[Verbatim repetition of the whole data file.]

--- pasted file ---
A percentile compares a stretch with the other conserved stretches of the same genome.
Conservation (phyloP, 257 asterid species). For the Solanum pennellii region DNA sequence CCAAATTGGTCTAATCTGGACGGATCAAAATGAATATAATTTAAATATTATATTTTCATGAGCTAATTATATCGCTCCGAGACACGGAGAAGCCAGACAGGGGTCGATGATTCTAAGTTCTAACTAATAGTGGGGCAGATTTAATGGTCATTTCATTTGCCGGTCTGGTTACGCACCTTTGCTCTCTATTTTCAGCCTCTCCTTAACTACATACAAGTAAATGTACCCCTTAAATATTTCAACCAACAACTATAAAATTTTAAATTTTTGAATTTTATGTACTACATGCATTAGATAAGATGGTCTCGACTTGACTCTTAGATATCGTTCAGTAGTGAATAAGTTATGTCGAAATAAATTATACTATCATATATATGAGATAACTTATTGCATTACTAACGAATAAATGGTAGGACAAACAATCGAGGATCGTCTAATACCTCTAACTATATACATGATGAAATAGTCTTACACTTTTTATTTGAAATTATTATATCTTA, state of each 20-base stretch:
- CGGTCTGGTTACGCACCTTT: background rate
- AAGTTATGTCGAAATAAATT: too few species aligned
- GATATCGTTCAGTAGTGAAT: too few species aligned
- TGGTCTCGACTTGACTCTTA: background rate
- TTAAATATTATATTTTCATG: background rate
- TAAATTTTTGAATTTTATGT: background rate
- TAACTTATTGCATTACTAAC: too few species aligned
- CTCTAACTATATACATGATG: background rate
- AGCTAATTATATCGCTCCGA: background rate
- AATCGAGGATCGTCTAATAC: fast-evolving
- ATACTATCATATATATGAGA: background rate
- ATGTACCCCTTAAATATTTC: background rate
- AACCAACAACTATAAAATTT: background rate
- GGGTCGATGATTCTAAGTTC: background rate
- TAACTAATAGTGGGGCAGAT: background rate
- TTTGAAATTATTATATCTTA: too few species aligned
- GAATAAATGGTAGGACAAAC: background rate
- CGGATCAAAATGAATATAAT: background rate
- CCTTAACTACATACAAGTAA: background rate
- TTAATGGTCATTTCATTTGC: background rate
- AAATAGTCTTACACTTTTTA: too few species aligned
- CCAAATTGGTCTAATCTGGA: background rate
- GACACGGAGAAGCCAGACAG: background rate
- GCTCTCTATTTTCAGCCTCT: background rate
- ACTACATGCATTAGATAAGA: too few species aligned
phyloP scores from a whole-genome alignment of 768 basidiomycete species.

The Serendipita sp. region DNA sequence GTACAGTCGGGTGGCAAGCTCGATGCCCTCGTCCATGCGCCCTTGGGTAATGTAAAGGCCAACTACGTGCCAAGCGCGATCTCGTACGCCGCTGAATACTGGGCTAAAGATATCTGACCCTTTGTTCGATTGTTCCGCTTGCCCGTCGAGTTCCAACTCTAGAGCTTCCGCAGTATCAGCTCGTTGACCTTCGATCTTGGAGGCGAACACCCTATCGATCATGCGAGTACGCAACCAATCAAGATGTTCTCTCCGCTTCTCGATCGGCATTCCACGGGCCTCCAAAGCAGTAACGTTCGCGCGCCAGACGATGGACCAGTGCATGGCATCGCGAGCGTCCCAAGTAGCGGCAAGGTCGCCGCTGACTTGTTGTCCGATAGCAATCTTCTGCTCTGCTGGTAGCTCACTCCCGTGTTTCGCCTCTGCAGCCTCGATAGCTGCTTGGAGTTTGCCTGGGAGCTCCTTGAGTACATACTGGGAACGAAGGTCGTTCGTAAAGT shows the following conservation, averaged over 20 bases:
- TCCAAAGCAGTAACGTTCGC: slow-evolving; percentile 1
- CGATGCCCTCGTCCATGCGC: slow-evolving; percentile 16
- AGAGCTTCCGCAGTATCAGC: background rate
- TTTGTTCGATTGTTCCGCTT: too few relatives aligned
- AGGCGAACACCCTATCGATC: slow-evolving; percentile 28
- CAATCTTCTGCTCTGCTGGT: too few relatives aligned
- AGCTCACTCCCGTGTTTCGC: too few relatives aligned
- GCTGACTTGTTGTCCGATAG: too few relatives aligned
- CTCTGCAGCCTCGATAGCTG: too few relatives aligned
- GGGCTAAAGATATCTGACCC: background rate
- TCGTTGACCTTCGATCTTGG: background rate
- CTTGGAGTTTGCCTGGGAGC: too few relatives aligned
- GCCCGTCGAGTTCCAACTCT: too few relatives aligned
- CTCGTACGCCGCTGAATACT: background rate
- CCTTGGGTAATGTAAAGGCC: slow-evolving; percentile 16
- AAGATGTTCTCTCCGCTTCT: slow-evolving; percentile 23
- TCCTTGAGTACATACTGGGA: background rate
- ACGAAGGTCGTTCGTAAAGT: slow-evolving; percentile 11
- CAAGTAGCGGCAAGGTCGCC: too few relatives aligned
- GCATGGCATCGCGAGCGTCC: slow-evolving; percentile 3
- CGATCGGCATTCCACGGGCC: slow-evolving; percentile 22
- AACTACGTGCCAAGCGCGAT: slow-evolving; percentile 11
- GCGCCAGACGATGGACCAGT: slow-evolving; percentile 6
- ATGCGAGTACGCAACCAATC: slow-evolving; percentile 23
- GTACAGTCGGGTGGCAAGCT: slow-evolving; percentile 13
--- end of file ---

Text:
A percentile compares a stretch with the other conserved stretches of the same genome.
Conservation (phyloP, 257 asterid species). For the Solanum pennellii region DNA sequence CCAAATTGGTCTAATCTGGACGGATCAAAATGAATATAATTTAAATATTATATTTTCATGAGCTAATTATATCGCTCCGAGACACGGAGAAGCCAGACAGGGGTCGATGATTCTAAGTTCTAACTAATAGTGGGGCAGATTTAATGGTCATTTCATTTGCCGGTCTGGTTACGCACCTTTGCTCTCTATTTTCAGCCTCTCCTTAACTACATACAAGTAAATGTACCCCTTAAATATTTCAACCAACAACTATAAAATTTTAAATTTTTGAATTTTATGTACTACATGCATTAGATAAGATGGTCTCGACTTGACTCTTAGATATCGTTCAGTAGTGAATAAGTTATGTCGAAATAAATTATACTATCATATATATGAGATAACTTATTGCATTACTAACGAATAAATGGTAGGACAAACAATCGAGGATCGTCTAATACCTCTAACTATATACATGATGAAATAGTCTTACACTTTTTATTTGAAATTATTATATCTTA, state of each 20-base stretch:
- CGGTCTGGTTACGCACCTTT: background rate
- AAGTTATGTCGAAATAAATT: too few species aligned
- GATATCGTTCAGTAGTGAAT: too few species aligned
- TGGTCTCGACTTGACTCTTA: background rate
- TTAAATATTATATTTTCATG: background rate
- TAAATTTTTGAATTTTATGT: background rate
- TAACTTATTGCATTACTAAC: too few species aligned
- CTCTAACTATATACATGATG: background rate
- AGCTAATTATATCGCTCCGA: background rate
- AATCGAGGATCGTCTAATAC: fast-evolving
- ATACTATCATATATATGAGA: background rate
- ATGTACCCCTTAAATATTTC: background rate
- AACCAACAACTATAAAATTT: background rate
- GGGTCGATGATTCTAAGTTC: background rate
- TAACTAATAGTGGGGCAGAT: background rate
- TTTGAAATTATTATATCTTA: too few species aligned
- GAATAAATGGTAGGACAAAC: background rate
- CGGATCAAAATGAATATAAT: background rate
- CCTTAACTACATACAAGTAA: background rate
- TTAATGGTCATTTCATTTGC: background rate
- AAATAGTCTTACACTTTTTA: too few species aligned
- CCAAATTGGTCTAATCTGGA: background rate
- GACACGGAGAAGCCAGACAG: background rate
- GCTCTCTATTTTCAGCCTCT: background rate
- ACTACATGCATTAGATAAGA: too few species aligned
phyloP scores from a whole-genome alignment of 768 basidiomycete species.

The Serendipita sp. region DNA sequence GTACAGTCGGGTGGCAAGCTCGATGCCCTCGTCCATGCGCCCTTGGGTAATGTAAAGGCCAACTACGTGCCAAGCGCGATCTCGTACGCCGCTGAATACTGGGCTAAAGATATCTGACCCTTTGTTCGATTGTTCCGCTTGCCCGTCGAGTTCCAACTCTAGAGCTTCCGCAGTATCAGCTCGTTGACCTTCGATCTTGGAGGCGAACACCCTATCGATCATGCGAGTACGCAACCAATCAAGATGTTCTCTCCGCTTCTCGATCGGCATTCCACGGGCCTCCAAAGCAGTAACGTTCGCGCGCCAGACGATGGACCAGTGCATGGCATCGCGAGCGTCCCAAGTAGCGGCAAGGTCGCCGCTGACTTGTTGTCCGATAGCAATCTTCTGCTCTGCTGGTAGCTCACTCCCGTGTTTCGCCTCTGCAGCCTCGATAGCTGCTTGGAGTTTGCCTGGGAGCTCCTTGAGTACATACTGGGAACGAAGGTCGTTCGTAAAGT shows the following conservation, averaged over 20 bases:
- TCCAAAGCAGTAACGTTCGC: slow-evolving; percentile 1
- CGATGCCCTCGTCCATGCGC: slow-evolving; percentile 16
- AGAGCTTCCGCAGTATCAGC: background rate
- TTTGTTCGATTGTTCCGCTT: too few relatives aligned
- AGGCGAACACCCTATCGATC: slow-evolving; percentile 28
- CAATCTTCTGCTCTGCTGGT: too few relatives aligned
- AGCTCACTCCCGTGTTTCGC: too few relatives aligned
- GCTGACTTGTTGTCCGATAG: too few relatives aligned
- CTCTGCAGCCTCGATAGCTG: too few relatives aligned
- GGGCTAAAGATATCTGACCC: background rate
- TCGTTGACCTTCGATCTTGG: background rate
- CTTGGAGTTTGCCTGGGAGC: too few relatives aligned
- GCCCGTCGAGTTCCAACTCT: too few relatives aligned
- CTCGTACGCCGCTGAATACT: background rate
- CCTTGGGTAATGTAAAGGCC: slow-evolving; percentile 16
- AAGATGTTCTCTCCGCTTCT: slow-evolving; percentile 23
- TCCTTGAGTACATACTGGGA: background rate
- ACGAAGGTCGTTCGTAAAGT: slow-evolving; percentile 11
- CAAGTAGCGGCAAGGTCGCC: too few relatives aligned
- GCATGGCATCGCGAGCGTCC: slow-evolving; percentile 3
- CGATCGGCATTCCACGGGCC: slow-evolving; percentile 22
- AACTACGTGCCAAGCGCGAT: slow-evolving; percentile 11
- GCGCCAGACGATGGACCAGT: slow-evolving; percentile 6
- ATGCGAGTACGCAACCAATC: slow-evolving; percentile 23
- GTACAGTCGGGTGGCAAGCT: slow-evolving; percentile 13